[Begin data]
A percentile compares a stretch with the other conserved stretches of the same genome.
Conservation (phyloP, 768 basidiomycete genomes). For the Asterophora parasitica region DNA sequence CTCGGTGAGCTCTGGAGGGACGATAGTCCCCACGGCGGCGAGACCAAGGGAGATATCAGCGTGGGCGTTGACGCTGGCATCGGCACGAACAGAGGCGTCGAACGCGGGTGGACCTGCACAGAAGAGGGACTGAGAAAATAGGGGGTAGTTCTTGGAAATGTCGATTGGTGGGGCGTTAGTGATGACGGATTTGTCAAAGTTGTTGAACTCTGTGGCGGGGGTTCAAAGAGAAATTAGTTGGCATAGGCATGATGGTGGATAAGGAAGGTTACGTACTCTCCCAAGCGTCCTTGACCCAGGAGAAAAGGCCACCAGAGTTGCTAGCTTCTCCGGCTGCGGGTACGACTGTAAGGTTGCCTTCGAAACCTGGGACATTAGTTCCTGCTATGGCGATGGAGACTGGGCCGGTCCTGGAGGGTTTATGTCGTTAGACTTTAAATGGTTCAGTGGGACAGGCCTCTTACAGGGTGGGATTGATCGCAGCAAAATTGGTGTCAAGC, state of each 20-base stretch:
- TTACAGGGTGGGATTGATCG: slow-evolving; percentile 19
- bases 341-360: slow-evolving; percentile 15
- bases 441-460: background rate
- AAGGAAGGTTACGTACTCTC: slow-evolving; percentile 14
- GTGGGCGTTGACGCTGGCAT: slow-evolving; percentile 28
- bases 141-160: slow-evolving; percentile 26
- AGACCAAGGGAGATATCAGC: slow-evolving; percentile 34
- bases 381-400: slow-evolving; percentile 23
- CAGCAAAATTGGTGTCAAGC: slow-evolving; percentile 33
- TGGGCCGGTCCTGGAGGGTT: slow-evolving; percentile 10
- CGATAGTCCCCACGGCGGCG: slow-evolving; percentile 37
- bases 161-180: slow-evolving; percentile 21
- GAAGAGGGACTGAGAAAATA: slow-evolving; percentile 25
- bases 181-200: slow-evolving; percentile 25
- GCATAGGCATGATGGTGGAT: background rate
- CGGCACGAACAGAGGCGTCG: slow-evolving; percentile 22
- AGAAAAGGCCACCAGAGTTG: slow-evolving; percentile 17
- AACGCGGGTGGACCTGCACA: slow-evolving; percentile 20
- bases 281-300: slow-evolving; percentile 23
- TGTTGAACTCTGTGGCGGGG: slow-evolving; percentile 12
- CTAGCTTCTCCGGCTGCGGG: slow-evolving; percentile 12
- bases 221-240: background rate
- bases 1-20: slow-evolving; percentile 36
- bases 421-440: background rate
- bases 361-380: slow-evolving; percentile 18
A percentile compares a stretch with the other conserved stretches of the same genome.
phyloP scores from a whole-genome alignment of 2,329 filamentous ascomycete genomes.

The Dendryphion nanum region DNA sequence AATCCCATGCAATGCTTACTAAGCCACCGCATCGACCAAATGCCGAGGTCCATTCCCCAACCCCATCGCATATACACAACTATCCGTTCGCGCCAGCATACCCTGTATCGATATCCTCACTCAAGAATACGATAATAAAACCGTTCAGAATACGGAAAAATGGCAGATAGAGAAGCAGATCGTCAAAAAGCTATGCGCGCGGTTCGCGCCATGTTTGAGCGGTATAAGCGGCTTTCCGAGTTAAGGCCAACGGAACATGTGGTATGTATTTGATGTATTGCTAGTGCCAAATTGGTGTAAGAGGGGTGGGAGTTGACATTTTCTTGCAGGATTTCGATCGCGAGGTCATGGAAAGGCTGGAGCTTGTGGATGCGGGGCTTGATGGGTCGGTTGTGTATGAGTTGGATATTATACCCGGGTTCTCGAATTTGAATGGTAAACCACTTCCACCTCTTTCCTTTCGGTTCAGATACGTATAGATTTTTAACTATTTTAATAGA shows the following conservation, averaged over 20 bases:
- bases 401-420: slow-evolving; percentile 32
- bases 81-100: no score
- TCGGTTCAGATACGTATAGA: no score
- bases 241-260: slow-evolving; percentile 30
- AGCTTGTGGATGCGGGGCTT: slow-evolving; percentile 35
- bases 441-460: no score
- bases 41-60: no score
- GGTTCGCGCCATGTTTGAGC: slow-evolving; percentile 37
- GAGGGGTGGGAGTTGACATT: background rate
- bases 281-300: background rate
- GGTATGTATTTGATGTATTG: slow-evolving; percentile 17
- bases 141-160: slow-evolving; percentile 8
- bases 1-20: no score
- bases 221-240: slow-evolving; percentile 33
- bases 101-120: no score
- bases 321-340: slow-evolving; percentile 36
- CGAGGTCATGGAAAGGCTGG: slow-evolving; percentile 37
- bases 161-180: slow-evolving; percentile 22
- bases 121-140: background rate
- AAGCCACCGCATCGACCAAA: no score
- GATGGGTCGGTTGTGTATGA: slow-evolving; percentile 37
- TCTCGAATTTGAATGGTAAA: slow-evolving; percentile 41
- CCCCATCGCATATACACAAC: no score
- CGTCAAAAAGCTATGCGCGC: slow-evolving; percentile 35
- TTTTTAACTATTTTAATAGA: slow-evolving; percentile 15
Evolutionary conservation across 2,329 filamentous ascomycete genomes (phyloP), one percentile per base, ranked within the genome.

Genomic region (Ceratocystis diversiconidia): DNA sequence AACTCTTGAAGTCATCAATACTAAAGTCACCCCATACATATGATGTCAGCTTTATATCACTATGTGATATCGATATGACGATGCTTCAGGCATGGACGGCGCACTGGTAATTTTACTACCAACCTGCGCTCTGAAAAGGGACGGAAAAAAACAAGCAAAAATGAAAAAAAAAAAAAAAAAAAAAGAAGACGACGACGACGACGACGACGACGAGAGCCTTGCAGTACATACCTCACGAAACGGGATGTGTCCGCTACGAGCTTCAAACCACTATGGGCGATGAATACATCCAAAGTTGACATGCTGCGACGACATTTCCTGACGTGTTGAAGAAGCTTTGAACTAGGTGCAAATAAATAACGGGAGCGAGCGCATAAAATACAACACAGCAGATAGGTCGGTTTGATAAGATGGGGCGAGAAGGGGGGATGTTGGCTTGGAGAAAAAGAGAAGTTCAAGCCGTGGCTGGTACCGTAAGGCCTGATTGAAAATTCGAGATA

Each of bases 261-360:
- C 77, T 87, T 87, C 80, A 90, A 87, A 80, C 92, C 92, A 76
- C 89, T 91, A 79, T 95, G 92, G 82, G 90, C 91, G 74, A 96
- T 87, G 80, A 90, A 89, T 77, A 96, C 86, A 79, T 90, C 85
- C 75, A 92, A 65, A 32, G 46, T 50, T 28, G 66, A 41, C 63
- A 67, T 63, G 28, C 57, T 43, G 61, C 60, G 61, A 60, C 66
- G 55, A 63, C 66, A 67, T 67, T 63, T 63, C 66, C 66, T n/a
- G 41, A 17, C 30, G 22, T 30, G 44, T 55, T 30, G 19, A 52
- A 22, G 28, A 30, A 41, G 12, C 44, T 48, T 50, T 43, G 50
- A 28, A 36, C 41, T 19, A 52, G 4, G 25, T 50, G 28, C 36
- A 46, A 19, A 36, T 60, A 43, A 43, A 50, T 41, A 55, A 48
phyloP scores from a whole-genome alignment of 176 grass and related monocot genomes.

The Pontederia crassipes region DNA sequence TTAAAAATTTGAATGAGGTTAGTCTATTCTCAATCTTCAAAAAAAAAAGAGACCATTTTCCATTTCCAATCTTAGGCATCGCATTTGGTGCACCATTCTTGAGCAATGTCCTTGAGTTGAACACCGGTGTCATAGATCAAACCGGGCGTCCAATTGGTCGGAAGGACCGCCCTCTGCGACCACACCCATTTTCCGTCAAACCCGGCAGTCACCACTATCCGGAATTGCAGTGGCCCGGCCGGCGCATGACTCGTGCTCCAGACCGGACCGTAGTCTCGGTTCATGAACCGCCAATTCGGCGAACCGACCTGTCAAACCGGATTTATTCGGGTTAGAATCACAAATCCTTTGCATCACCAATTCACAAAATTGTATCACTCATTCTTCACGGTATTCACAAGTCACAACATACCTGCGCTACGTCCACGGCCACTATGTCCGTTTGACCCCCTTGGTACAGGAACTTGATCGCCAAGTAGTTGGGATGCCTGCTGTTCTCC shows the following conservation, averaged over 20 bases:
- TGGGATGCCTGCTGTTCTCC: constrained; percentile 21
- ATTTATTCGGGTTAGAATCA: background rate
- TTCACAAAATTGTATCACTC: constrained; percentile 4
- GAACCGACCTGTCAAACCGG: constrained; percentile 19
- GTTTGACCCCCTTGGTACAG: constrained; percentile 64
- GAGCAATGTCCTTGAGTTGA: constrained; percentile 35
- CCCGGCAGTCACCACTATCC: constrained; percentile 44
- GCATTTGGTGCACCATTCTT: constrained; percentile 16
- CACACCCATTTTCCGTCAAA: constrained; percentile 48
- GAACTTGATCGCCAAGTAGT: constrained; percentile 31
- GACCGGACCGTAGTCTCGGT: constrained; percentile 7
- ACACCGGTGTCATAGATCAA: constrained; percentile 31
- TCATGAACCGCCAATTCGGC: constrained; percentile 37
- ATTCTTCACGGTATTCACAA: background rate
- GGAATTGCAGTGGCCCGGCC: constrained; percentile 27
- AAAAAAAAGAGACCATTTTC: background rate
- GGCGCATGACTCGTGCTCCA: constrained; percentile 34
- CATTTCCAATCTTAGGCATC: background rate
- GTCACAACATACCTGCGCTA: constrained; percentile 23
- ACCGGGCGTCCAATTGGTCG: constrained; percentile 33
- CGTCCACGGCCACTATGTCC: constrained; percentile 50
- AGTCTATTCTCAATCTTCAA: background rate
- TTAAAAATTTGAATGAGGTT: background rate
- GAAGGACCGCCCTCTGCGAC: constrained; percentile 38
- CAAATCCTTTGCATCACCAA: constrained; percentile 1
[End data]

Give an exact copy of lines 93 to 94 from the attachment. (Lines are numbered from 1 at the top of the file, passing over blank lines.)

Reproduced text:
- TTAAAAATTTGAATGAGGTT: background rate
- GAAGGACCGCCCTCTGCGAC: constrained; percentile 38